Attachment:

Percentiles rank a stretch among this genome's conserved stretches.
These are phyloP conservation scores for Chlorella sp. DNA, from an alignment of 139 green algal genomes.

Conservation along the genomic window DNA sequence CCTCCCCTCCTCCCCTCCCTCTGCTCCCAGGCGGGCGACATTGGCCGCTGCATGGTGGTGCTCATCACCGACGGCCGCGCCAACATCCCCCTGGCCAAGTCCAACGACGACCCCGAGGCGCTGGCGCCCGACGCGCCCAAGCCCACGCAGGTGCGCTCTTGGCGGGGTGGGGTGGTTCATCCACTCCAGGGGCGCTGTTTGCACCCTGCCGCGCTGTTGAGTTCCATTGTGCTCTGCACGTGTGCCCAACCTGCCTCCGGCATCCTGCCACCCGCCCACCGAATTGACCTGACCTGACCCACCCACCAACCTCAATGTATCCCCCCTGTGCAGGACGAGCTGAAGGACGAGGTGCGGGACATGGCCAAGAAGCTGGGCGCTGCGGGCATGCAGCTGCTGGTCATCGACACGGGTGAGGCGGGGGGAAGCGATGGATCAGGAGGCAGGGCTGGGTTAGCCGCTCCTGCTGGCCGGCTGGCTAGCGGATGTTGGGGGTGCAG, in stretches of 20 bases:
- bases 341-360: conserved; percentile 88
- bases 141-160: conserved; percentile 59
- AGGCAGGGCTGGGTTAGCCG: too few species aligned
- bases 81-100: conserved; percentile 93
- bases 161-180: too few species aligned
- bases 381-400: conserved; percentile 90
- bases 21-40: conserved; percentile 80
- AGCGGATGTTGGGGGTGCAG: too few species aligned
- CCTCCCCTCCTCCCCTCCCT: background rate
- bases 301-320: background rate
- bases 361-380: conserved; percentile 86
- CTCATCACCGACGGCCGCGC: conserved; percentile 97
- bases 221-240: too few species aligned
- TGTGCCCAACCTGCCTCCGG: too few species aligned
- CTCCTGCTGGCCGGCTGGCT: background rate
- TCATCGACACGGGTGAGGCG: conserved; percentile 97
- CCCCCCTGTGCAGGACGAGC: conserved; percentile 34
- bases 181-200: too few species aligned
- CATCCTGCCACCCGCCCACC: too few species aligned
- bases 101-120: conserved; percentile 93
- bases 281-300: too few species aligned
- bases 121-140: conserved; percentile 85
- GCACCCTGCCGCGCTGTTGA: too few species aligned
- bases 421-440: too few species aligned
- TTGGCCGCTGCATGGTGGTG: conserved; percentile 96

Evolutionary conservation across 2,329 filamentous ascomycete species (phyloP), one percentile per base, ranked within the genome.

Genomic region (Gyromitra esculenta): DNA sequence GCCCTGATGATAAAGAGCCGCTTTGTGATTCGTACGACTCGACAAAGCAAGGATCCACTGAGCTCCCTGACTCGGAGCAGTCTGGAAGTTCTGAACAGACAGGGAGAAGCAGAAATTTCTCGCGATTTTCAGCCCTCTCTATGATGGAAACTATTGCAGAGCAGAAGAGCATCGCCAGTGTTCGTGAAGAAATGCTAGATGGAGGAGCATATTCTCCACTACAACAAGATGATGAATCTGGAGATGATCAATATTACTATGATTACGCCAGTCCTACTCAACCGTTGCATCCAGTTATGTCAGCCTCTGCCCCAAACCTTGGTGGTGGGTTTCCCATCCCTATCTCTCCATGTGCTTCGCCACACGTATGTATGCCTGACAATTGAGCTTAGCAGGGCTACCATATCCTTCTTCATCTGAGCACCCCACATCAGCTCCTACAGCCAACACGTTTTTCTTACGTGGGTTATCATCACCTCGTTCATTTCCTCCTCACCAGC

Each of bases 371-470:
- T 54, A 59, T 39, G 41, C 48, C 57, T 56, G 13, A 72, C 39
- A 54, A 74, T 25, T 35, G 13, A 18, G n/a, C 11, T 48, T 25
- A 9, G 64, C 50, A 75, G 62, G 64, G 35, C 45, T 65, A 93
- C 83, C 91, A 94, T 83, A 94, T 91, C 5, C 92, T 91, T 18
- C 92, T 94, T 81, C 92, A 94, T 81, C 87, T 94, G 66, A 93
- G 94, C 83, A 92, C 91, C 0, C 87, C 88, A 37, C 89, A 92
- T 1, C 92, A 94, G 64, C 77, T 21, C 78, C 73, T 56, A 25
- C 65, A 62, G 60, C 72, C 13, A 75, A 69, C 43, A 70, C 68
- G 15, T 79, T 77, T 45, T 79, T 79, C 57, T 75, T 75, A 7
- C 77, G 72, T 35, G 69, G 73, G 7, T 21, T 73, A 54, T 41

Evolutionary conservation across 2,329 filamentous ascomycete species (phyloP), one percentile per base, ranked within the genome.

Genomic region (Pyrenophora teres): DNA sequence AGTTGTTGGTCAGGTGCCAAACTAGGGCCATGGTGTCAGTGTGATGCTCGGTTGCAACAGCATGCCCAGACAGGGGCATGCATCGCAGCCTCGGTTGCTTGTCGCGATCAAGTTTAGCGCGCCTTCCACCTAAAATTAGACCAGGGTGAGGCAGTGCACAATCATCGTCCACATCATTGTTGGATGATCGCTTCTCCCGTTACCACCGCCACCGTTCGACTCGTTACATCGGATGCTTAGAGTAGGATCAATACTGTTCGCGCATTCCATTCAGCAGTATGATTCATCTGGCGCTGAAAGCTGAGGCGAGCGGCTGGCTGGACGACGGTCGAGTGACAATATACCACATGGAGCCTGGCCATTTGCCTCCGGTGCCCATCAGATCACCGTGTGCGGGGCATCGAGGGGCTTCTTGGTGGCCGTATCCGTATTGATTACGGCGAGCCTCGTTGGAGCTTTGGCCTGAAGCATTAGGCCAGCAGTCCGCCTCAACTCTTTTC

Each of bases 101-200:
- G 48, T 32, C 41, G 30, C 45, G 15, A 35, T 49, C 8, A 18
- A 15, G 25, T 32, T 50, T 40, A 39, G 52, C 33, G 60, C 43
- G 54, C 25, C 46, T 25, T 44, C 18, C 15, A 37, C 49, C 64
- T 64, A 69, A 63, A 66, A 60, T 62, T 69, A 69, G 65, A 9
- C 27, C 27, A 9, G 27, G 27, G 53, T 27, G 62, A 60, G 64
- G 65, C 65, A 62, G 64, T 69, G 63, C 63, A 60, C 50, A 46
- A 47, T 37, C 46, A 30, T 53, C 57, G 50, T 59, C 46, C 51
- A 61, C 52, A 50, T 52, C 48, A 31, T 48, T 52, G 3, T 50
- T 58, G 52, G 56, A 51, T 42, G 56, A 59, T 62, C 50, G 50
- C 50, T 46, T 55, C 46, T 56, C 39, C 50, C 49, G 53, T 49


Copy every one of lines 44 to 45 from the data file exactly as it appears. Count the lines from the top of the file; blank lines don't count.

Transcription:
Each of bases 101-200:
- G 48, T 32, C 41, G 30, C 45, G 15, A 35, T 49, C 8, A 18